It’s a small world after all: Reflections from a medical conference

Being a Disney fanatic, the phrase “It’s a small world after all” has layers of meaning for me. It was on this ride at Disneyland when I was four years old that my prized Raggedy Ann doll fell overboard. She then reappeared (shockingly much newer looking) a couple days later after a dramatic rescue at sea.

I rode the same ride as an adult. The track broke down and my husband and I were stuck for what seemed like hours with that familiar melody playing over and over. And it’s those words that resonate so piercingly for me when I think about my career in academic medicine.

I recently attended the Association of American Medical Colleges (AAMC) Annual Meeting, one of the biggest meetings for academic physicians whose focus is medical education. I always look forward to learning new concepts even as I simultaneously reaffirm and recalibrate my vision for medical education here at Baylor College of Medicine. However, I must confess that I most looked forward to the coffees, breakfasts, lunches, dinners and drinks that I would share with old colleagues, now treasured friends.

Dr. Jennifer Christner (right) with colleagues at the AAMC Annual Meeting in Boston, Mass.

The fortuitous opportunities to forge new relationships are also exciting. There is a degree of connectedness among us in medical education –a seven degrees of separation that is comforting but also merits pointing out with a word to the wise to younger colleagues, trainees and students: Someone who knows you will indeed know someone else and that individual  will someday be in a position to speak to your competence, your collegiality and your professionalism. I guarantee it.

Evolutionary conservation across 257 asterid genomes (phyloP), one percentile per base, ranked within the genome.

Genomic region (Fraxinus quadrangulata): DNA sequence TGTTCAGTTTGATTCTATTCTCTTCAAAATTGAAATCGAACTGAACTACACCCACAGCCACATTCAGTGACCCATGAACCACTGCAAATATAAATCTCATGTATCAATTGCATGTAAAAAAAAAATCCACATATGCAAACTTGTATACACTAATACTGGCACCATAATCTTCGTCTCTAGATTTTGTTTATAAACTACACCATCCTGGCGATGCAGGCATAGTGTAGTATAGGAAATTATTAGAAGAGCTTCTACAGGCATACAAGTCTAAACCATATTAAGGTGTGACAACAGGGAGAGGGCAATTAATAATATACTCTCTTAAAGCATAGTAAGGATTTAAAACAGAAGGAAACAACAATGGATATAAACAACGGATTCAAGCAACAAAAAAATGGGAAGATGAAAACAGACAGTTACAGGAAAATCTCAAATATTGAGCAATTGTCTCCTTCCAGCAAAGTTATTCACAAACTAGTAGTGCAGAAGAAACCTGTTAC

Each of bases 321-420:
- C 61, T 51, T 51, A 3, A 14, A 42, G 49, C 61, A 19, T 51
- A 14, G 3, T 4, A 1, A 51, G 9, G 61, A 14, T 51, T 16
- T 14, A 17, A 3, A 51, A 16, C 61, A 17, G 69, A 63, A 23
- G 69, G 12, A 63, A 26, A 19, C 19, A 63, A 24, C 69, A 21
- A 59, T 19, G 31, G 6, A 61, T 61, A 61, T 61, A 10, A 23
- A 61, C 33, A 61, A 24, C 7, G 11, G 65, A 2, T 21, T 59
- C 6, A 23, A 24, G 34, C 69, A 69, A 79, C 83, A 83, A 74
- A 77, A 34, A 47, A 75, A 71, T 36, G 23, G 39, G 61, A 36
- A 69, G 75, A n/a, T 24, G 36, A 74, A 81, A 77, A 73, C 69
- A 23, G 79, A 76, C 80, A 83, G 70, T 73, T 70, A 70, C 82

I also mention to mentees that my best work has always been the result of a collaboration among colleagues. If one really wants to get a project off the ground, the wisdom of the many always makes for a better study.

Moreover, if you want that project published, ensure that you have colleagues outside of your institution involved. You will not want to disappoint them by not meeting a paper draft due date. Workshops and panel presentations are richer when a diverse group is presenting. Your seemingly small world at one institution becomes infinite and can provide a great source of motivation and productivity.

I returned home from the conference with pages of notes to contemplate with colleagues on what we should try to implement. I reflect on how associates I have worked with from three different institutions are now also old friends through this annual get-together.

I also made a new acquaintance and we are going to partner on a project we are both passionate about. Ultimately, my colleagues from across the country provide a space to share ideas, to talk through common problems and to be sounding boards for each other. I am continually amazed and grateful for our connectedness and how their passion for medical education inspires me.

During the last plenary session of the meeting, a former medical student of mine from another institution was one of the keynote speakers. His relatives are physicians here at Baylor. It’s a small world after all.

-By Dr. Jennifer Christner, dean of the School of Medicine at Baylor College of Medicine

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